Ger­man min­is­ter crit­i­cizes Volkswagen man­age­ment over bonuses

Enterprise - - International news -

Ger­many’s fi­nance min­is­ter Wolf­gang Schaeu­ble has crit­i­cized the ex­ec­u­tive board of scandal-rid­den car­maker Volkswagen for not waiv­ing bonuses de­spite bring­ing the com­pany to the brink of col­lapse.

“I have no sym­pa­thy for man­agers who first drive a large blue chip-listed com­pany into an ex­is­tence-threat­en­ing cri­sis and then de­fend their own bonuses in a pub­lic de­bate,” Schaeu­ble told Ger­man weekly Frank­furter All­ge­meine Son­ntagszeitung. “That shows that some­thing is not work­ing.”

Volkswagen plans to pay the 12 cur­rent and for­mer mem­bers of its man­age­ment board 63.24 mil­lion euros ($72.44 mil­lion) for 2015, a year when Europe’s largest car­maker posted a record loss due to le­gal and com­pen­sa­tion costs for cheat­ing diesel emissions tests.

The com­pany with­held a small part of bonus pay­ments but will award them later if cer­tain per­for­mance cri­te­ria are ful­filled, in­clud­ing a re­cov­ery of the Volkswagen’s share price.

The bonus pay­outs have sparked pub­lic out­rage in Ger­many and a spat within Volkswagen’s su­per­vi­sory board. Lower Sax­ony, VW’s sec­ond-largest share­holder, had called for ex­ec­u­tive bonuses to be scrapped or cut as Europe’s largest au­tomaker counts the multi-bil­lion-euro costs of “Diesel­gate.”

Jo­erg Bode, a for­mer su­per­vi­sory board mem­ber who had rep­re­sented Lower Sax­ony, told weekly Welt am Son­ntag that ex-CEO Martin Win­terkorn and his col­leagues should pay back the part of the bonuses that had been gen­er­ated by “cost cuts through fraud.”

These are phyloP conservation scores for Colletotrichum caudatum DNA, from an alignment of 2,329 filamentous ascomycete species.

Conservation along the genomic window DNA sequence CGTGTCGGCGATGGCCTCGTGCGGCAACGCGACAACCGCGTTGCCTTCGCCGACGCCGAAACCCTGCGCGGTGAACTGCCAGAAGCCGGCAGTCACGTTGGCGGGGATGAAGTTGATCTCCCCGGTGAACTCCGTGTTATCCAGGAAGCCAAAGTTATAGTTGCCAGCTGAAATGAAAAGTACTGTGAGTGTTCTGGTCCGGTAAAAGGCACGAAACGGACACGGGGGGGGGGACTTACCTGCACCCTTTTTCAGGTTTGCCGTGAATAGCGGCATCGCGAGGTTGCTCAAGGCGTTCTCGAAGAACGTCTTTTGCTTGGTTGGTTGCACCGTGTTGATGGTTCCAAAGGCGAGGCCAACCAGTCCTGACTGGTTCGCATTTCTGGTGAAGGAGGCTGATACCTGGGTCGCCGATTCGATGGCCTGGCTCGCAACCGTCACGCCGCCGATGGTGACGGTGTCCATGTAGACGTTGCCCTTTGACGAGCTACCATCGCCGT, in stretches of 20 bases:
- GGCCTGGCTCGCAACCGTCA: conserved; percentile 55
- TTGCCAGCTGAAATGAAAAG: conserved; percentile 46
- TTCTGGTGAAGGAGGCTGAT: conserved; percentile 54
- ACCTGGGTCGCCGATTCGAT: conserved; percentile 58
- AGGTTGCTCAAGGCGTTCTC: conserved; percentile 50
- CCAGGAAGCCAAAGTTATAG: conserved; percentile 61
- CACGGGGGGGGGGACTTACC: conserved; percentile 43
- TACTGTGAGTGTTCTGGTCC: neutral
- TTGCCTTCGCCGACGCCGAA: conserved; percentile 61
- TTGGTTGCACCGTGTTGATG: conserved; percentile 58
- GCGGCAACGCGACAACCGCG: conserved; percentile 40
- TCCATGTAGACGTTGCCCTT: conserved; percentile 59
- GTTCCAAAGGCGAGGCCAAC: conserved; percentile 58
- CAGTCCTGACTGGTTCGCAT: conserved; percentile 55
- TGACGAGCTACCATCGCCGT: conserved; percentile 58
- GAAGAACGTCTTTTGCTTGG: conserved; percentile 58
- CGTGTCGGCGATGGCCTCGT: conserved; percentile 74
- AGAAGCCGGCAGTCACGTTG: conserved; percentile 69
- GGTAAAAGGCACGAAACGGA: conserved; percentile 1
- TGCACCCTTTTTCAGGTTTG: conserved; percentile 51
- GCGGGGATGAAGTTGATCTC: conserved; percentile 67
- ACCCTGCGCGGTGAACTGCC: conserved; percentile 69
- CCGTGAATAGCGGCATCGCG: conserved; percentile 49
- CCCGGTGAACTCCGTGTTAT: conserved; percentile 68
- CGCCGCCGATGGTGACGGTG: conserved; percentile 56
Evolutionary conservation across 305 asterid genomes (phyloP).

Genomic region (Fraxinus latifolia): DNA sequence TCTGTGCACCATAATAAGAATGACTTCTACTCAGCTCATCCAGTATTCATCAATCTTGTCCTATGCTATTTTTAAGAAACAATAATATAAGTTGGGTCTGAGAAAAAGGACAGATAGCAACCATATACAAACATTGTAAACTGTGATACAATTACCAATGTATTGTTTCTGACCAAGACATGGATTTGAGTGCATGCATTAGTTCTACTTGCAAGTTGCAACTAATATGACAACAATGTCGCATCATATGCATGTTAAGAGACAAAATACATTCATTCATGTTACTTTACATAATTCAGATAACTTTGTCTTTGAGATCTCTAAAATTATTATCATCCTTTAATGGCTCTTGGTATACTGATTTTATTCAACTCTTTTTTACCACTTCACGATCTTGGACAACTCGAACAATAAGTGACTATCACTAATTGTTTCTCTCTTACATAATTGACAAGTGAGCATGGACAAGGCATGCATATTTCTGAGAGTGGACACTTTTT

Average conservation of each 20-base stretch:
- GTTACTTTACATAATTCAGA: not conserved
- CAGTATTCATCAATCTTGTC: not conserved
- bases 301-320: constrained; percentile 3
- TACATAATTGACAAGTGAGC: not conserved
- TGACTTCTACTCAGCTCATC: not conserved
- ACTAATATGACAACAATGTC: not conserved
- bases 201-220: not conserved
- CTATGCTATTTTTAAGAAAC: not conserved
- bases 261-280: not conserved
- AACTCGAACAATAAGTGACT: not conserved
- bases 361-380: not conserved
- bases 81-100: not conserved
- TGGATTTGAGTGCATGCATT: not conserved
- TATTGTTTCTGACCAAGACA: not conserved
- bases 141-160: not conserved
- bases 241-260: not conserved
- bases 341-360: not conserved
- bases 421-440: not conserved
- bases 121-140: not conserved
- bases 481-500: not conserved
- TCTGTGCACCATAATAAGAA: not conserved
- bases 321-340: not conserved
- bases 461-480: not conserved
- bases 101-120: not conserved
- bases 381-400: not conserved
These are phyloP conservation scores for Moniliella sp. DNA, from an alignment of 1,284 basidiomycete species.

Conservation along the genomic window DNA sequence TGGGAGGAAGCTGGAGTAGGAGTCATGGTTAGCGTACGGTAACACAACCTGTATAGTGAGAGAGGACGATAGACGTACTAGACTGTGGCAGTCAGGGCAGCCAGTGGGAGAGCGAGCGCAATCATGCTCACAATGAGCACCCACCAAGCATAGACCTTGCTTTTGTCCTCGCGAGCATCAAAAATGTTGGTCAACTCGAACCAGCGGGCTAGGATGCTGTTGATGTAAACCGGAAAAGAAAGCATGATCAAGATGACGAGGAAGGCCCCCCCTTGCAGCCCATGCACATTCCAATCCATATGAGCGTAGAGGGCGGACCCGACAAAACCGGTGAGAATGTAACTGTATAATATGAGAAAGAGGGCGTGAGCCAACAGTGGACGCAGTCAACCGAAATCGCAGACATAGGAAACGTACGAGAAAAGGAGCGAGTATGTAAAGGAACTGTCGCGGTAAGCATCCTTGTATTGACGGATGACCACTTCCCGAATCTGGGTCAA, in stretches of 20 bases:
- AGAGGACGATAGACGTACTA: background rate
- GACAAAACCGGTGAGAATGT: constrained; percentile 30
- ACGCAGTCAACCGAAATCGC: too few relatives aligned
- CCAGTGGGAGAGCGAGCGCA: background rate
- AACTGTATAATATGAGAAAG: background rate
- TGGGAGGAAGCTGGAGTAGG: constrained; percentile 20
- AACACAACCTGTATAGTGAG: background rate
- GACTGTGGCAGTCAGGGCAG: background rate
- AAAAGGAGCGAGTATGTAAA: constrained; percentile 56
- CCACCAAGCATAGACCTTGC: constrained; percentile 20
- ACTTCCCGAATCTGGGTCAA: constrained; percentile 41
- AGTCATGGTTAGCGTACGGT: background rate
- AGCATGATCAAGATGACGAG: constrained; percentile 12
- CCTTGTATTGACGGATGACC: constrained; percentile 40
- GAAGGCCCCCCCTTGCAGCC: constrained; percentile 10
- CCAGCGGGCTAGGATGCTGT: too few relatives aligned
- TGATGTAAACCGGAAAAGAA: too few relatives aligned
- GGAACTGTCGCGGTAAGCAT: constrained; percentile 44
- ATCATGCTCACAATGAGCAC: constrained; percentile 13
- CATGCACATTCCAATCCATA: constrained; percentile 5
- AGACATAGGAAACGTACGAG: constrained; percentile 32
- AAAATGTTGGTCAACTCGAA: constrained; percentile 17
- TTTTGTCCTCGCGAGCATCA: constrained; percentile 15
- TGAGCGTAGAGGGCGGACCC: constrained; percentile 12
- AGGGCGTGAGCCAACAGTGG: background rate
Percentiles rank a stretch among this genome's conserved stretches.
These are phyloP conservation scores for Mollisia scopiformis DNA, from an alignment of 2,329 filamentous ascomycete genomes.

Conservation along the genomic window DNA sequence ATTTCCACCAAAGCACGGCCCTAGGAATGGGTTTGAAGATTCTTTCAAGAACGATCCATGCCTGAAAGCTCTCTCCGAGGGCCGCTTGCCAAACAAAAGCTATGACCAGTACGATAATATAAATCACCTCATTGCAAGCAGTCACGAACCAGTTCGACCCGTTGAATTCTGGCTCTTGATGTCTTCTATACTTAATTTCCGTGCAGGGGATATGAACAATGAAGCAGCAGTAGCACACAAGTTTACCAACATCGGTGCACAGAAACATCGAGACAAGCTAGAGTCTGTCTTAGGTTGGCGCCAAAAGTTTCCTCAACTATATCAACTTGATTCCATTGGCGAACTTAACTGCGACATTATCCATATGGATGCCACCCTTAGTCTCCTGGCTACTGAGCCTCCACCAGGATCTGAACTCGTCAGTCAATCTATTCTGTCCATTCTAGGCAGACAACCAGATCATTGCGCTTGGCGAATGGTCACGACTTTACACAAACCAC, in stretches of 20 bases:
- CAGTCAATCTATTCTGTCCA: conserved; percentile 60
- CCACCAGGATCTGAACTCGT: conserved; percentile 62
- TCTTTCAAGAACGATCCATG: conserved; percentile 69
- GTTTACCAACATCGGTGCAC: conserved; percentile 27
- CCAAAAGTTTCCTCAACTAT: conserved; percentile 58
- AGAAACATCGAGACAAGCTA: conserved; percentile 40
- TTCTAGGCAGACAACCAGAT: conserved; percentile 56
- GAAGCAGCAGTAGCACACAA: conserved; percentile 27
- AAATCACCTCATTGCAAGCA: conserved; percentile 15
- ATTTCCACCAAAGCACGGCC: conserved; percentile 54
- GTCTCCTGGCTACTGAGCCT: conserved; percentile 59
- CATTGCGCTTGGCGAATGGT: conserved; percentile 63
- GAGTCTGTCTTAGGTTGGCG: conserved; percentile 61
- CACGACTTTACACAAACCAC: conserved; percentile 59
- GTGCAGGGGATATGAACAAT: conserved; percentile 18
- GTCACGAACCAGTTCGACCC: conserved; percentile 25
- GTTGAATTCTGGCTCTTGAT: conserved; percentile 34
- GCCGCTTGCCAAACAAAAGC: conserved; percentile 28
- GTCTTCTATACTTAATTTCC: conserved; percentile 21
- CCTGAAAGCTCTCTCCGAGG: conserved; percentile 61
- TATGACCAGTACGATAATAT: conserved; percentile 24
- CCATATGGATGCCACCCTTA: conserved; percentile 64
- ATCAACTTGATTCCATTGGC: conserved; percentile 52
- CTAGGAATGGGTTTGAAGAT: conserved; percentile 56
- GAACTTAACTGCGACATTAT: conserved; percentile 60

Cur­rent su­per­vi­sory board mem­ber Bernd Oster­loh said that the car­maker should look be­yond con­trac­tual obli­ga­tions and that the man­age­ment board should vol­un­teer to cut their bonus pay­ments. “It is also about morals,” he said. Oster­loh also said that the su­per­vi­sory board should also dis­cuss changes to its own re­mu­ner­a­tion sys­tem once the diesel­gate scandal has been re­solved.

“As soon as busi­ness is back to nor­mal, we should think about chang­ing the (re­mu­ner­a­tion) sys­tem (of the su­per­vi­sory board),” Oster­loh was quoted by Welt am Son­ntag as say­ing.

A swift change to fixed salaries and abol­ish­ing vari­able pay com­po­nents tied to div­i­dends would be a wrong sig­nal as that would ef­fec­tively lead to a hike in re­mu­ner­a­tion, the Volkswagen labour chief told the pa­per.

Fol­low­ing its record 2015 loss VW had slashed its div­i­dend to 0.17 euros per pre­ferred share from 4.86 euros.

Newspapers in English

Newspapers from Pakistan

© PressReader. All rights reserved.